Four environmental groups, including two from North Carolina, are suing the Federal Highway Administration over its sudden suspension of key greenhouse gas rules. Those rules would have required states to track and reduce pollution from cars and trucks — a major source of greenhouse gases that contribute to climate change.
Clean Air Carolina, based in Charlotte, is being represented by the Southern Environmental Law Center in Chapel Hill, the Natural Resources Defense Council and US PIRG. The groups filed their lawsuit in U.S. District Court for the Southern District of New York. The suit asks the court to invalidate the suspension, meaning that the pollution standard would go into immediate effect.
The reversal is emblematic of many of the Trump administration’s rollbacks of Obama-era rules. Under President Obama, the FAST Act and MAP-21, required the Highway Administration to make several rules. One of them mandated that states measure and reduce levels of carbon dioxide emitted from cars and trucks, which generate most of the pollution in the transportation sector.
The purpose of the rule is to curb carbon pollution from these sources, which have surpassed electricity-generating power plants as the greatest source of greenhouse gas emissions. Under the rule, states must report their carbon dioxide emission totals and submit targets for reducing them to the Highway Administration.
Bu in January, two days after the Highway Administration issued its final greenhouse gas rule, Donald Trump was inaugurated. It was on that day that then-and-now-exiled White House Chief of Staff Reince Preibus issued a 60-day freeze on all rules that had been published in the Federal Register but had not gone into effect. Hundreds of rules were left in limbo, including the one governing greenhouse gases.
Sixty days passed, during which time the Highway Administration twice postponed the date for the rule to become effective. In May, the agency suspended the rule altogether. It gave no public notice about the revocation of the greenhouse gas standard, nor did it solicit public comment — which the plaintiffs argue, violated the Administrative Procedure Act.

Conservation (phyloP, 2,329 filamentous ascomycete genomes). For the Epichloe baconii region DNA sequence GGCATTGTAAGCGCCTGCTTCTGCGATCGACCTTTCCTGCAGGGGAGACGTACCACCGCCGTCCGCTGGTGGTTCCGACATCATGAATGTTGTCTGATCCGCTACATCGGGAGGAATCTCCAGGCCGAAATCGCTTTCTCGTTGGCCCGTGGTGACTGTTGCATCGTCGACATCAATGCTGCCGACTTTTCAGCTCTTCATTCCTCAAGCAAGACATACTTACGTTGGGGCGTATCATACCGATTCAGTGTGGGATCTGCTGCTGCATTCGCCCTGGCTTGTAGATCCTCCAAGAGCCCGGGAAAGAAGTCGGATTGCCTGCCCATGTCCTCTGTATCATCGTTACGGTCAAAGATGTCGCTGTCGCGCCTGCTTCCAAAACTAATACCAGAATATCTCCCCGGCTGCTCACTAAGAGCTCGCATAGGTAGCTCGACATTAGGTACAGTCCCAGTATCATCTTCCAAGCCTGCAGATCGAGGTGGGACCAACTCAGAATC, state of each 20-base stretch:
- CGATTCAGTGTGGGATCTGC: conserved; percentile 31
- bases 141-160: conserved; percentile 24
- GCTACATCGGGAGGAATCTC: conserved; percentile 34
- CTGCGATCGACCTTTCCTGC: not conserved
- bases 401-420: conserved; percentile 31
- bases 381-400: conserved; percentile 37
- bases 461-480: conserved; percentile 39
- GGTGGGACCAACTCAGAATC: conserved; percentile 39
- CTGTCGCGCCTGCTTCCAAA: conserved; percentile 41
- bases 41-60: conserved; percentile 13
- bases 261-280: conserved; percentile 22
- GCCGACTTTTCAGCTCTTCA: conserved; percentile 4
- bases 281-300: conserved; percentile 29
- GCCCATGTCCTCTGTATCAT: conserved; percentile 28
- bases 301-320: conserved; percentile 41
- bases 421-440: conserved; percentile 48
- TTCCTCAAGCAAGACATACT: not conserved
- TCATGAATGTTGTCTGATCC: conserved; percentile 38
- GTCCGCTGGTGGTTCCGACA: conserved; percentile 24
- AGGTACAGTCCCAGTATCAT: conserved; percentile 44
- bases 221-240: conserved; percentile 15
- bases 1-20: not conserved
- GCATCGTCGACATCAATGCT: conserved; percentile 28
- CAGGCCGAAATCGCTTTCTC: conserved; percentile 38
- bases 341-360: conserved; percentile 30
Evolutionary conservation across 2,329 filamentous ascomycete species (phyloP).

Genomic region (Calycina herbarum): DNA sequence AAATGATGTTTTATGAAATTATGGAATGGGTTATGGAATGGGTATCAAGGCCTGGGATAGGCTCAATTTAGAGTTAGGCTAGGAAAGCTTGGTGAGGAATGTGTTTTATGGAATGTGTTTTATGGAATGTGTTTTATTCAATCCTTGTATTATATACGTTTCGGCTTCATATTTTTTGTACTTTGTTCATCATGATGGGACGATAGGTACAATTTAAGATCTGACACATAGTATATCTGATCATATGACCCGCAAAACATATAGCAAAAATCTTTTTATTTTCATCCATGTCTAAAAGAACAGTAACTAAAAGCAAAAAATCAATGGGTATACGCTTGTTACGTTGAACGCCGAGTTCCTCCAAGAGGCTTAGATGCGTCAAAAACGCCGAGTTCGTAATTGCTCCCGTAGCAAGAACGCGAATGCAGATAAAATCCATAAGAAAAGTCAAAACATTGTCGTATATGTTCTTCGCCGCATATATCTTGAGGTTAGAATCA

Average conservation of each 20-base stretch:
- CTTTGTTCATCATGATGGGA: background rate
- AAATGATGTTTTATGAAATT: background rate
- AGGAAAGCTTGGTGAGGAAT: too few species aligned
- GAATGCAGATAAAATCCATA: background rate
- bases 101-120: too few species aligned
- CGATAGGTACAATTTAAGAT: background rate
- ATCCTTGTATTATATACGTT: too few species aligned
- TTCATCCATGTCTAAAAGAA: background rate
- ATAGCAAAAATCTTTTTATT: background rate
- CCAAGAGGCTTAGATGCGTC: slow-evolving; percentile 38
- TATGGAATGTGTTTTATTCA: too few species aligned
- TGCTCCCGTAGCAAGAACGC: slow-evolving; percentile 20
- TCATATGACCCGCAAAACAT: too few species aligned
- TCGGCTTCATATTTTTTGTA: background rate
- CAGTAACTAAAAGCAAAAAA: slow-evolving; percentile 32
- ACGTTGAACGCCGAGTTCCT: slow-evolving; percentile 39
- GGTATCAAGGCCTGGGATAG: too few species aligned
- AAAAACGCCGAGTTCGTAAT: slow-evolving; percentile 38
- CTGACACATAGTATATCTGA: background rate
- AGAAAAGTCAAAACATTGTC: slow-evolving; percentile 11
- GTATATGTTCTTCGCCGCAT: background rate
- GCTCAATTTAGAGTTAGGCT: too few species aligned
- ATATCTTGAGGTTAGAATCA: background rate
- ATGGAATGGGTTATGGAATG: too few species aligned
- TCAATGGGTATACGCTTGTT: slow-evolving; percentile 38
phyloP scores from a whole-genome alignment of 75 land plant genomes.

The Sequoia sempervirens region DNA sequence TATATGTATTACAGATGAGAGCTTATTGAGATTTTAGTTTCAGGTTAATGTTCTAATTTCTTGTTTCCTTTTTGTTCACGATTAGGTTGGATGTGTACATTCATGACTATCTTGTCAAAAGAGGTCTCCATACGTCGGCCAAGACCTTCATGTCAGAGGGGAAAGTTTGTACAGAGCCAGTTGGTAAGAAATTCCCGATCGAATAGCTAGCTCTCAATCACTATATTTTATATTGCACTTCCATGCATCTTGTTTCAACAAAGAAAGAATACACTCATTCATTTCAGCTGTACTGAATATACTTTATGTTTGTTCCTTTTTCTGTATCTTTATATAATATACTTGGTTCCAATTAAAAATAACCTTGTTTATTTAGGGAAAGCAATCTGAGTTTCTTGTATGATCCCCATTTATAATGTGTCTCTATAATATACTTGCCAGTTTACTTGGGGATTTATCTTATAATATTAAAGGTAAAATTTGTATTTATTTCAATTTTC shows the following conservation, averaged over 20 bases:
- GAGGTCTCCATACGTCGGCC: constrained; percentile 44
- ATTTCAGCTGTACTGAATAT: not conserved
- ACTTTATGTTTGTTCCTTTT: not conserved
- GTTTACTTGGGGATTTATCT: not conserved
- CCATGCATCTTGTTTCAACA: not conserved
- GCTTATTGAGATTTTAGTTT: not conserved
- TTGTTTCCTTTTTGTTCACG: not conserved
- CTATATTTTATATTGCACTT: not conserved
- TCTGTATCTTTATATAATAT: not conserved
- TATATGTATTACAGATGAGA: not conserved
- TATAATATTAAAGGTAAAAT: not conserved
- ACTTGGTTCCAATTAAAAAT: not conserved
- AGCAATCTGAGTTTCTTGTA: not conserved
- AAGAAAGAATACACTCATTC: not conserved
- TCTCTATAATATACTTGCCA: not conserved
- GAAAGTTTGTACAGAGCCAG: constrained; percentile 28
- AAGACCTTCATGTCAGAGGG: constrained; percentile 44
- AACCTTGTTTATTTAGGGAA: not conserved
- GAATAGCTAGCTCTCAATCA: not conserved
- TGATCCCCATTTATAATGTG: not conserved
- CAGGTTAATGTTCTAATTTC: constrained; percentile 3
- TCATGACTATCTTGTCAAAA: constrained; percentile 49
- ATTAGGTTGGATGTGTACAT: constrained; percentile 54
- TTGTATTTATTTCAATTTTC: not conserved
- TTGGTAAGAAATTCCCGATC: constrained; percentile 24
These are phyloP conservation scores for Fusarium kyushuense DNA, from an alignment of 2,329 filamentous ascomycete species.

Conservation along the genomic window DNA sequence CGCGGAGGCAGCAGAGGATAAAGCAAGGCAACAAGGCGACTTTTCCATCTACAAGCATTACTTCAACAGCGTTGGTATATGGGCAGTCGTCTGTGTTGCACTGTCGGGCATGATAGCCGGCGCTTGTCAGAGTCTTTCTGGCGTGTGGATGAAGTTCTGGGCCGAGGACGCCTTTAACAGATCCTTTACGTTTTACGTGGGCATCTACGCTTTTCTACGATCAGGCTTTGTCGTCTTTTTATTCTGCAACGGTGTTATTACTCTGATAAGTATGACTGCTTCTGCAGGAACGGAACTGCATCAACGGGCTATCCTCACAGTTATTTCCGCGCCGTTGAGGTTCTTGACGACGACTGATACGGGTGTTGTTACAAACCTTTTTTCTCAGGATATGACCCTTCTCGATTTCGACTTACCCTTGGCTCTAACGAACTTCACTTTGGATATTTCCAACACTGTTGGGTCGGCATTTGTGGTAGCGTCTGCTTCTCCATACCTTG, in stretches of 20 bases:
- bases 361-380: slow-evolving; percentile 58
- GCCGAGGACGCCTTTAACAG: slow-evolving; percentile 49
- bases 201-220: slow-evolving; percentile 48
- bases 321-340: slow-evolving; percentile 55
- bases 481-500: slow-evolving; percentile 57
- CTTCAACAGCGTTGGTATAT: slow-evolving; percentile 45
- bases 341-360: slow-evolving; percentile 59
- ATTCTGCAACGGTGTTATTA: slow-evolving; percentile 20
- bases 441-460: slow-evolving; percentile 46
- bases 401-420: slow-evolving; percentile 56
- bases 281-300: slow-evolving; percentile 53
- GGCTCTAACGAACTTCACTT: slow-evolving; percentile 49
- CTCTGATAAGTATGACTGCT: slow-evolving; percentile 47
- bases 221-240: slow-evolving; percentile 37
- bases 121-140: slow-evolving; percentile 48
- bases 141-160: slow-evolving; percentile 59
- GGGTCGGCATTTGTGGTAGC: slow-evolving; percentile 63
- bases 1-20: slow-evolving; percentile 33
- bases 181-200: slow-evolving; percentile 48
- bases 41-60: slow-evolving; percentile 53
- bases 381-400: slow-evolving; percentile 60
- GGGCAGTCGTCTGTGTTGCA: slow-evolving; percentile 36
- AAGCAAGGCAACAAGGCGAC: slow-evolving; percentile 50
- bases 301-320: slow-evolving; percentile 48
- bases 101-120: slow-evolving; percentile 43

In their complaint to the court, the plaintiffs argue that under the APA an agency must provide public notice and allow public comment prior to formulating, amending or repealing a rule. Suspension of a rule’s effective date “is tantamount to amendment or repeal of the rule. Such suspensions must therefore be preceded by notice and comment,” the complaint reads.
The Highway Administration argues that it would have been “impractical” to seek public comment on the rule suspension, “as well as contrary to the public interest in the orderly promulgation and implementation of regulations.” In what has become a familiar refrain within the Trump administration, the agency indicated that it would be publishing a notice of proposed rulemaking on the greenhouse gas measure “in the coming weeks” and that the public would have an opportunity to comment on the measure “in the near future.”
Transportation is the largest single source of carbon pollution — representing more than a third of all U.S. carbon emissions. (2017 is on track to become the second-hottest year on record, a byproduct of climate change caused by global increase in greenhouse gases.) On-road vehicles are also responsible for 38 percent of US emissions of nitrogen oxides and 14 percent of the nation’s emissions of volatile organic compounds, which in turn contribute to the formation of ground-level ozone, commonly known as smog.
Because of their large numbers, passenger cars and light trucks generate most of the carbon dioxide in transportation. Fuel economy, mass transit, even urban planning could significantly reduce greenhouse gas emissions.
Semi-trucks rank second in carbon pollution. A 2007 NC State presentation to the EPA forecast that improvements, such as anti-idling rules and lighter loads, could reduce carbon emissions from 18-wheelers by 28 percent.